Tele gets it wrong on rental properties The Daily Telegraph has just breathlessly reported: City of five million, just 739 homes for rent (September 24, 2008). However, other sources suggest there could easily be some 20,000 homes available for rent in the greater Sydney area. The figure 739 seems to have been mistakenly extracted for the City of Sydney LGA, being the innermost council at the city centre, with only 150,000 dwellings in total. Further, a property research company SQM Research is actively calculating Australian vacancies drawn from online advertising, and consistently finds significantly higher vacancy rates than the ‘official’ reported REI figures. REIs are vested interests representing real estate agents and landlords.

However, the majority of the news services simply ran with the misleading release as it was created by the REINSW and News Ltd, without questioning the ludicrously low figure claimed for the whole of Sydney. The original REINSW media release can be found here. This is at a time when it is accepted from auction clearance figures that there has been no ‘spring bounce’ in property sales this year, as prices remain too high for many and interest rates remain higher than in the boom years of easy credit. — Sean Reynolds, Housing Affordability blog  

Musicians cashing in. An announcement was made today that online music services, record label, music publishers, and songwriters have actually reached a mutual agreement in regards to royalties of content distributed online. According to the agreement, online services (Napster, Rhapsody) offering limited downloads and streaming content must pay a mechanical royalty of 10.5 percent of revenue after other royalties are calculated. Services offering permanent media downloads (iTunes, Amazon MP3, Wal-Mart) will not be affected, as they already pay the royalty fee. — Toms Guide

Bastion of press freedom goes down. Africa media watchers are following the progress of Botswana’s new Media Practitioners Bill with its envisaged Draconian restrictions on the print and broadcast media and the developing electronic web media with deep concern and shock. Botswana has for years enjoyed one of the highest ratings in Africa by international monitoring organisations for the freedom of its media – one of the very few on the continent – but the new legislation is destroying that enviable reputation. — Mmegi Online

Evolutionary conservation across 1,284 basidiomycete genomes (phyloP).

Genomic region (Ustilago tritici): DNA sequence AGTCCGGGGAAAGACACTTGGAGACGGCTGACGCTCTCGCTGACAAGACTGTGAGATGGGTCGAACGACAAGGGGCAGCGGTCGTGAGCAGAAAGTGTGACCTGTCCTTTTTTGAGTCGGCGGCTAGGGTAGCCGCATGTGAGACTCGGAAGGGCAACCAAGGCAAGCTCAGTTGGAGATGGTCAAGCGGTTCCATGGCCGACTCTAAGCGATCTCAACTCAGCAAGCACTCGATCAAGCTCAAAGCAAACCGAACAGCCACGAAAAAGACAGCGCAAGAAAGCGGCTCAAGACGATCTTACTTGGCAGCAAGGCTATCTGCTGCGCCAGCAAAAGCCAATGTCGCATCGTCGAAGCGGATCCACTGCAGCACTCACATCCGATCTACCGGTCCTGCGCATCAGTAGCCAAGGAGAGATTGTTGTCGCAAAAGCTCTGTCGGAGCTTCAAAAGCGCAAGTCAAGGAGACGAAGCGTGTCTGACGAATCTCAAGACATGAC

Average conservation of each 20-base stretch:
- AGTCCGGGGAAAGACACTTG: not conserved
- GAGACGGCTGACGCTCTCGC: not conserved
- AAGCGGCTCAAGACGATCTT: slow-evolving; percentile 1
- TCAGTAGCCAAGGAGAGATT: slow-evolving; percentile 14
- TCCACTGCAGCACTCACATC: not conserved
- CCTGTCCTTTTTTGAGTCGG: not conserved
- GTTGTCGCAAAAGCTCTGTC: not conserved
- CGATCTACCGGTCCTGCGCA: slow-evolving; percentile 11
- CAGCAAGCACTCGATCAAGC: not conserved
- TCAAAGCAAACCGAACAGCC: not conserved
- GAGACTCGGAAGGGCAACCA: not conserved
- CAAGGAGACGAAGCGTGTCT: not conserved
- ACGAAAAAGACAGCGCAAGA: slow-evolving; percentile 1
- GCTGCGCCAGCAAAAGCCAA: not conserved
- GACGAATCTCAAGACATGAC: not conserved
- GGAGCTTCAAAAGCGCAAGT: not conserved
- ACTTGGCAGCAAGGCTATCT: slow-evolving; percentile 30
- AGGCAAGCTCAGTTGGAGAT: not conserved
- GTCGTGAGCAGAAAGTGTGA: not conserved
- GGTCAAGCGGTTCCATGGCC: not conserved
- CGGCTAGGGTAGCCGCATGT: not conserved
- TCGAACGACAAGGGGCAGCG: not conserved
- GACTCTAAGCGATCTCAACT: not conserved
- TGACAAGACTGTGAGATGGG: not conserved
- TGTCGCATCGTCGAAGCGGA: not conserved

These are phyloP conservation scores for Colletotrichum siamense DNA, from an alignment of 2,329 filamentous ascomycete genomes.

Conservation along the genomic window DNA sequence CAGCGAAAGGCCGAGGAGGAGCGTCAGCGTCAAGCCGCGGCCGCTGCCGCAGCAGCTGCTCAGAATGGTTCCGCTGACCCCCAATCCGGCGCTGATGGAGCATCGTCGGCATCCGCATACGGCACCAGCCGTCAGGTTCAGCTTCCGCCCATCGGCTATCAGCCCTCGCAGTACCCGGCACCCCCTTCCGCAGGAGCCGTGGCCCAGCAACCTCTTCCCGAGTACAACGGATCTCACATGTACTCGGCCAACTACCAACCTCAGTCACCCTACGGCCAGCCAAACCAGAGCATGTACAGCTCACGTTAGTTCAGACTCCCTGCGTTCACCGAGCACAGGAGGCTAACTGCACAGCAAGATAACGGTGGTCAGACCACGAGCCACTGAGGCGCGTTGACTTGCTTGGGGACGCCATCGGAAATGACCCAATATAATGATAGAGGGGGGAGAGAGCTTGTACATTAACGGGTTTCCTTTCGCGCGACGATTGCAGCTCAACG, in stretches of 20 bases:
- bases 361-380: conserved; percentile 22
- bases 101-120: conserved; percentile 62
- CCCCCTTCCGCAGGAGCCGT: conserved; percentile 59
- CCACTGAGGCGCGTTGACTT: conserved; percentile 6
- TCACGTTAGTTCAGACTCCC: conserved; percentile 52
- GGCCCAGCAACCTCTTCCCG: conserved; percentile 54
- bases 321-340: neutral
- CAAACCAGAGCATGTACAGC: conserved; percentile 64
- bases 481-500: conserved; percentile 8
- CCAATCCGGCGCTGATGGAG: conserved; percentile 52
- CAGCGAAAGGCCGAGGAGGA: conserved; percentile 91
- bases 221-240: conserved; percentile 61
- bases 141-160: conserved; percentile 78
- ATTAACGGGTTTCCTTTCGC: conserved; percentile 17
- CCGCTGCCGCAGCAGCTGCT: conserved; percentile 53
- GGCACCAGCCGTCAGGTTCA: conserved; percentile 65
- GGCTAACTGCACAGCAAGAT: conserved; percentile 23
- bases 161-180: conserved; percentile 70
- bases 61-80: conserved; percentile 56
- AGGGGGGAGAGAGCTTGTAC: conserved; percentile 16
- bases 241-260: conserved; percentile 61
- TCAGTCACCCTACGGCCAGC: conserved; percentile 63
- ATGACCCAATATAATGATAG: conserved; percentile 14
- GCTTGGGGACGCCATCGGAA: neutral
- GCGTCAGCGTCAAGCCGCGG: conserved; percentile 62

Journalism loses a pioneer. Journalism has lost a tireless advocate for racial diversity in the profession, a leader who understood that the media cannot hope to adequately cover the issues of the day if television stations and newspapers fail to draw staff from people of color. Nancy Hicks Maynard died Sunday in Los Angeles after a months-long illness. She was 61. In 1968, she was the first black reporter at the New York Times and, when she joined the paper in her early 20s, she was the youngest. About a decade later, she and her husband, Robert C. Maynard, gave up jobs at the Times and the Washington Post, respectively, to found the East Bay-based Institute for Journalism Education that trains minority journalists. — Times Herald

Ethnic-minority journalists jailed in Iran. The media watchdog Reporters Without Borders has called on Iran to stop what it called Tehran’s “all-out repression” of ethnic-minority journalists. The Paris-based group said four ethnic-Azeri journalists — Alireza Sarafi, Said Mohamadi, Hassain Rashedi, and Akabar Azad — have been held without charge for more than 10 days, while another, Shahnaz Gholami, was sentenced on September 20 to six months in prison for her online articles. — Radio Free Europe. Radio Liberty.

The Blogging Revolution. Technorati has come out with its annual State of the Blogosphere report and some numbers are truly eye-popping. The site found blogs in 81 languages and daily posts are closing in on one million. Nearly 185 million people have started a blog (although most don’t tend them regularly). Newspapers have the bug: 95% of the top 100 US newspapers have reporter blogs. Four in five bloggers post brand or product reviews and 90% of bloggers say they post about the brands they love or hate. Most bloggers who accept advertising make a profit. Technorati did a big survey and got comments from various media influencers. We haven’t had a chance to read it all yet, but if you’re interested in publishing, you should check it out. — Newspaper Death Watch

Peter Fray

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